Somewhere in an English village — amid the cul-de-sacs and pubs, vegetable patches and garden gnomes, the GP’s surgery and the miniature steam railway — lies the spot where the Virgin Mary came down from heaven.
Walsingham, Norfolk, is a sleepy place (though not as sleepy as the neighbouring village of Great Snoring). Nonetheless, it was here in 1061 that the Virgin supposedly appeared to Richeldis de Faverches, a Saxon noblewoman. Mary instructed her to build a replica of the house at Nazareth where archangel Gabriel had brought the news that she was to bear the Son of God.
You might wonder if there were more urgent prophecies to relate to a Saxon in the England of 1061 — but, in any case, the noblewoman set about following her instructions. It is said that one night, while she prayed, the building materials she had provided miraculously assembled themselves into the “Holy House” of Walsingham.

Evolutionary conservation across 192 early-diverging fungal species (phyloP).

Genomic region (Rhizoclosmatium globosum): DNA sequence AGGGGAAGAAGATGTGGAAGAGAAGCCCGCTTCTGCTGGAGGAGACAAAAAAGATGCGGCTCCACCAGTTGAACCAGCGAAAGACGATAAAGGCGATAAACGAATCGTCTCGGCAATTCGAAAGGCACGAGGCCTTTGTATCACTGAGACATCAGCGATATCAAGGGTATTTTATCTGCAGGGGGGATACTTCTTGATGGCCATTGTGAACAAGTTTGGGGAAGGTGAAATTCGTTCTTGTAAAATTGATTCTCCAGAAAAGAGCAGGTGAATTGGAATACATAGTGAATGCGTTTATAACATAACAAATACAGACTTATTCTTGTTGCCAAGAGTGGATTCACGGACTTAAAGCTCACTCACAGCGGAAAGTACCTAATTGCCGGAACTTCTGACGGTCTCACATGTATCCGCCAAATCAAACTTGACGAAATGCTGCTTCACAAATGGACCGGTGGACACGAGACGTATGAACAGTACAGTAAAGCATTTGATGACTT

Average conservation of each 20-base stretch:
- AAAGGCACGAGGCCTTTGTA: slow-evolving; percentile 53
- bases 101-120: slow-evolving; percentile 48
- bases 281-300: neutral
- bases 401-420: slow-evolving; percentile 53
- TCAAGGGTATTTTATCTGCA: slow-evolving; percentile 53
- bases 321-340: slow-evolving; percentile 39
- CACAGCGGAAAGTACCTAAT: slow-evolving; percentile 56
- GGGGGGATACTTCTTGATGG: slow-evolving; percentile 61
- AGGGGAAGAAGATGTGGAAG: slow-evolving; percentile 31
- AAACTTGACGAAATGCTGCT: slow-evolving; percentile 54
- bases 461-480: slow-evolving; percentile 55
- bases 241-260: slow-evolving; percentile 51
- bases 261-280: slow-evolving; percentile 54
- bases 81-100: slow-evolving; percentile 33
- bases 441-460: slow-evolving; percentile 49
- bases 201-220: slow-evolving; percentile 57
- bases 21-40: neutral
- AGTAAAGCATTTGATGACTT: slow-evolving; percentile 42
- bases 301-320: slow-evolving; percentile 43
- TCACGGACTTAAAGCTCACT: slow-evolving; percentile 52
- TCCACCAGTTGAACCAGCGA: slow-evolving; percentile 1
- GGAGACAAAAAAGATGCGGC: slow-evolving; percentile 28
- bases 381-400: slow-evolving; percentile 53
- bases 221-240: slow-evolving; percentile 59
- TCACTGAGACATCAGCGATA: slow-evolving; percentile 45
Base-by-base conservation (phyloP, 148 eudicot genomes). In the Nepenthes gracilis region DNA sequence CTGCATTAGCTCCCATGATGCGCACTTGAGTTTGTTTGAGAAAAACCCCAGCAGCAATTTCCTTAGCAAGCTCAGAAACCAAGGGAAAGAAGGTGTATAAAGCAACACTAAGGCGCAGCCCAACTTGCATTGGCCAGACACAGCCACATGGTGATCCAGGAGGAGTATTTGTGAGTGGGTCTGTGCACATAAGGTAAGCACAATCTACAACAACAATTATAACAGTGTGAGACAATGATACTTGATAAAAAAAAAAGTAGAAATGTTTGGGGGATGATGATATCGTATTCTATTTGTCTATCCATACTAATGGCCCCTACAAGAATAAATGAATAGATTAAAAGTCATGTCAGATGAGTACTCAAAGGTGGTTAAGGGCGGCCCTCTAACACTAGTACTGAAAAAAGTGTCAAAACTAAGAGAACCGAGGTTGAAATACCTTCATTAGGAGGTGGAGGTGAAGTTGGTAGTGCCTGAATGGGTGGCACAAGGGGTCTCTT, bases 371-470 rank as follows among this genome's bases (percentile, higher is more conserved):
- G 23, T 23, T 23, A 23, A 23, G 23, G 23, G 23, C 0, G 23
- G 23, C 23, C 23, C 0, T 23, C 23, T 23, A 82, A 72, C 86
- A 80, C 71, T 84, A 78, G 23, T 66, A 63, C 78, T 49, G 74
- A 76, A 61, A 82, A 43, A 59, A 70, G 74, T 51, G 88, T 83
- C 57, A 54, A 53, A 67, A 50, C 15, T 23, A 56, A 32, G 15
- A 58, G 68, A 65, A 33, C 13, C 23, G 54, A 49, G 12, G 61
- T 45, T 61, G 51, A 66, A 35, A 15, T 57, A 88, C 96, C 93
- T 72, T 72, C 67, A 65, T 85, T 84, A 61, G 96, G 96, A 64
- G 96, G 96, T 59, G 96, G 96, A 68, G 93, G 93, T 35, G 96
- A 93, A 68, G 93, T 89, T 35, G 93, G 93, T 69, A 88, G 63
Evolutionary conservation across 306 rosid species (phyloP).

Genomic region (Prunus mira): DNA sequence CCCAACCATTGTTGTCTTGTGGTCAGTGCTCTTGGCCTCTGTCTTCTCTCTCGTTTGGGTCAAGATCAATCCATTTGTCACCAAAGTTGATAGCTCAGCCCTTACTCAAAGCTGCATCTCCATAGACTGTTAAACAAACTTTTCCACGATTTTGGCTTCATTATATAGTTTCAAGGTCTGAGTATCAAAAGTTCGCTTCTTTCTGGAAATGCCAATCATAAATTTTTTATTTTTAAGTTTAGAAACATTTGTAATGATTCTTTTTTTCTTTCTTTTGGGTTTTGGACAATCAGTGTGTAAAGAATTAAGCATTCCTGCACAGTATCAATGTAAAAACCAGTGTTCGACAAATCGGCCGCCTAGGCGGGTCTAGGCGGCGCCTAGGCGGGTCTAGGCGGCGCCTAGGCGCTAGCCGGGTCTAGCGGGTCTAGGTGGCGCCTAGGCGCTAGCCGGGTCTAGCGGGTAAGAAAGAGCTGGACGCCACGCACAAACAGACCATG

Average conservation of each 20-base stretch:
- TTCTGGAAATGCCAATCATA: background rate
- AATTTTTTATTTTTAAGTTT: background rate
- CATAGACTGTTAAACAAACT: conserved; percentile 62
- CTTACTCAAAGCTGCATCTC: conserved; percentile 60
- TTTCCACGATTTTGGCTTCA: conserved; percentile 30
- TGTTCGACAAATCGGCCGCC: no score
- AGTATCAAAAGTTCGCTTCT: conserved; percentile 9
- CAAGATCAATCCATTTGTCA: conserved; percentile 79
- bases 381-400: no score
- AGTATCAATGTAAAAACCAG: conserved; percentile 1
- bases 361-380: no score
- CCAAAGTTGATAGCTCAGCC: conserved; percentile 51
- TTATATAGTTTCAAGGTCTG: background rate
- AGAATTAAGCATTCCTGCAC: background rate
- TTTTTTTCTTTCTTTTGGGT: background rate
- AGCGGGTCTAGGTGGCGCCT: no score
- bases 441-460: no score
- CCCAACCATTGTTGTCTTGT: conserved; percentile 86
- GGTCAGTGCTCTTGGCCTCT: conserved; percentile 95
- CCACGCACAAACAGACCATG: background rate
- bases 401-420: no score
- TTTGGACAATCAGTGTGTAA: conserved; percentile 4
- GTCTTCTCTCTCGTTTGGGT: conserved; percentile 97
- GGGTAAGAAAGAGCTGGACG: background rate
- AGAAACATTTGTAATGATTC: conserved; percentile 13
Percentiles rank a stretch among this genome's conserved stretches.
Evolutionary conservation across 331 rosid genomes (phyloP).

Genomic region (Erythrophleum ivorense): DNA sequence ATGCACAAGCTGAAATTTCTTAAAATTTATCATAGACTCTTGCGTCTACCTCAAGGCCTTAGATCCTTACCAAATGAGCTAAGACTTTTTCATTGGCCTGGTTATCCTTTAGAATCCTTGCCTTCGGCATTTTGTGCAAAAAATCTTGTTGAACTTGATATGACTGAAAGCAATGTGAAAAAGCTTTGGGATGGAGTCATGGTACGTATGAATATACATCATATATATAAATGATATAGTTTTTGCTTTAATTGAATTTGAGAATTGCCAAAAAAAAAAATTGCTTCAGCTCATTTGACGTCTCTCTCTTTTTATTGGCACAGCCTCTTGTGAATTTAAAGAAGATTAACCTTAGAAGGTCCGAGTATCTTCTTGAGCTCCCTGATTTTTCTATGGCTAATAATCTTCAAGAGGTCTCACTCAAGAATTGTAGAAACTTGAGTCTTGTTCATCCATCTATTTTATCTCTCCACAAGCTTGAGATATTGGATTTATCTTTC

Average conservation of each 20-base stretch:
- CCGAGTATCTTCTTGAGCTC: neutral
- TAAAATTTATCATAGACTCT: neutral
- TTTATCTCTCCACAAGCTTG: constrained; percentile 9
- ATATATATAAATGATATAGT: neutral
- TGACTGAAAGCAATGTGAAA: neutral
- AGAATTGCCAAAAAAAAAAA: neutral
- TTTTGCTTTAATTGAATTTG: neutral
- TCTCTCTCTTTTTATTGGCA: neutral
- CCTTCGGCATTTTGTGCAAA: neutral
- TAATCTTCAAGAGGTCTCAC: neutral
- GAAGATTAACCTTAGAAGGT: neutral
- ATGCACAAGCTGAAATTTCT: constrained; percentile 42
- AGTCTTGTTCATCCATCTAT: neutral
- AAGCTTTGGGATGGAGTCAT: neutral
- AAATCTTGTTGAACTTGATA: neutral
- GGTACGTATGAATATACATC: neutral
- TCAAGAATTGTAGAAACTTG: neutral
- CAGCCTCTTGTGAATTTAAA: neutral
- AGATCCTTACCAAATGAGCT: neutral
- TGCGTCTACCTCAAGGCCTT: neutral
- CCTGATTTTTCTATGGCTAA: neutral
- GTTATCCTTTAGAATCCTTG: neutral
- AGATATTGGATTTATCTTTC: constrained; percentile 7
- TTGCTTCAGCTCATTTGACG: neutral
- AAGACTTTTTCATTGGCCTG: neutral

For half a millennium, Walsingham thrived as a centre of pilgrimage, alongside Jerusalem, Rome and Santiago. English kings came to pray here. The Milky Way became known as “The Walsingham Way” because its celestial sweep recalled the movement of pilgrims towards the bright star of its shrine. Walsingham, so the saying went, was “England’s Nazareth”.
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Somewhere in an English village — amid the cul-de-sacs and pubs, vegetable patches and garden gnomes, the GP’s surgery and the miniature steam railway — lies the spot where the Virgin Mary came down from heaven… https://t.co/pWEzTvkEYH
— FT Weekend (@ftweekend) May 24, 2022